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Obamas return to Chicago — as works of art

Bringing the official portraits of the former president and first lady to Chicago and the Art Institute only seems right, one museum curator said, because the city is where the Obamas met and began their careers, and their first official date took place at the museum.

In this Feb. 12, 2018, file photo, former President Barack Obama and former first lady Michelle Obama stand on stage together as their official portraits are unveiled at a ceremony at the Smithsonian’s National Portrait Gallery in Washington. 
In this Feb. 12, 2018, file photo, former President Barack Obama and former first lady Michelle Obama stand on stage together as their official portraits are unveiled at a ceremony at the Smithsonian’s National Portrait Gallery in Washington. 
AP

Let’s face it, most official portraits are traditional and, well, a little staid. While their subjects are usually respectfully and skillfully depicted, these often easy-to-forget paintings offer little in the way of visual pizzazz.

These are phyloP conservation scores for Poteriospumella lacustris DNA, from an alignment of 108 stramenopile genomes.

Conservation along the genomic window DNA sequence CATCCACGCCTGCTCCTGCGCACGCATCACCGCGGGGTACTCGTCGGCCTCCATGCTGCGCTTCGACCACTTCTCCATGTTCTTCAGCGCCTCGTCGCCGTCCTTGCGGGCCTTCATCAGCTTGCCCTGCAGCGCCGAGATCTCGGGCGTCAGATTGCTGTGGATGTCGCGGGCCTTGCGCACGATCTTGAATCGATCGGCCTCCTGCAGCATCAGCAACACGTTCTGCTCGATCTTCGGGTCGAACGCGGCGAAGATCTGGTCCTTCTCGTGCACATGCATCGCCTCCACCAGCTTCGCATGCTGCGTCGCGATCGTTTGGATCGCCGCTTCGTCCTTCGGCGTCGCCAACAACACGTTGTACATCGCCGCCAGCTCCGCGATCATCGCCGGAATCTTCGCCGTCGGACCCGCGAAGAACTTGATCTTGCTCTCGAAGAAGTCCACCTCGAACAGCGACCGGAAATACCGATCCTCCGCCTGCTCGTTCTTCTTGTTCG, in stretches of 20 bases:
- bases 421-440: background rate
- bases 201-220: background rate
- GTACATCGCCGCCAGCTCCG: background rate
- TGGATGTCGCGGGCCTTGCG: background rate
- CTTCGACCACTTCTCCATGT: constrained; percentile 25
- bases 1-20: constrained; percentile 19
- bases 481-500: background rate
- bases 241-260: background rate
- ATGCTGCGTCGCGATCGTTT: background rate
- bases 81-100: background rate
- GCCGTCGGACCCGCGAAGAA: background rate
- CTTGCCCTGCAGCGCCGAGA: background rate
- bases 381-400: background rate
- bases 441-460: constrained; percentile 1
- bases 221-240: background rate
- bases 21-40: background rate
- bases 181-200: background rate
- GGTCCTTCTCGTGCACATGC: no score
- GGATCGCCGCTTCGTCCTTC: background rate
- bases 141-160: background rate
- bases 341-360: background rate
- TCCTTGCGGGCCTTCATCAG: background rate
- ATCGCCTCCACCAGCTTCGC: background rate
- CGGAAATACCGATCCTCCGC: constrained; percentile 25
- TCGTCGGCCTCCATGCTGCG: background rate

But the portraits of Barack and Michelle Obama commissioned by the National Portrait Gallery buck convention in almost every way, and crowds have flooded this arm of the Smithsonian Institution in Washington, D.C., since the works were unveiled in 2018.

“These portraits have gotten a very different reception than any other presidential portraits in our history,” said Taína Caragol, curator of painting and sculpture and Latino art and history at the National Portrait Gallery. “I think that is because the artists that the Obamas chose are very much part of the contemporary art world and not the formal tradition of state portraiture.”

In part because of the unprecedented appeal of these works, the Portrait Gallery decided to tour them to five major museums across the United States, and Chicago will get the first viewing, starting Friday at the Art Institute of Chicago, where the exhibit will run through Aug. 15.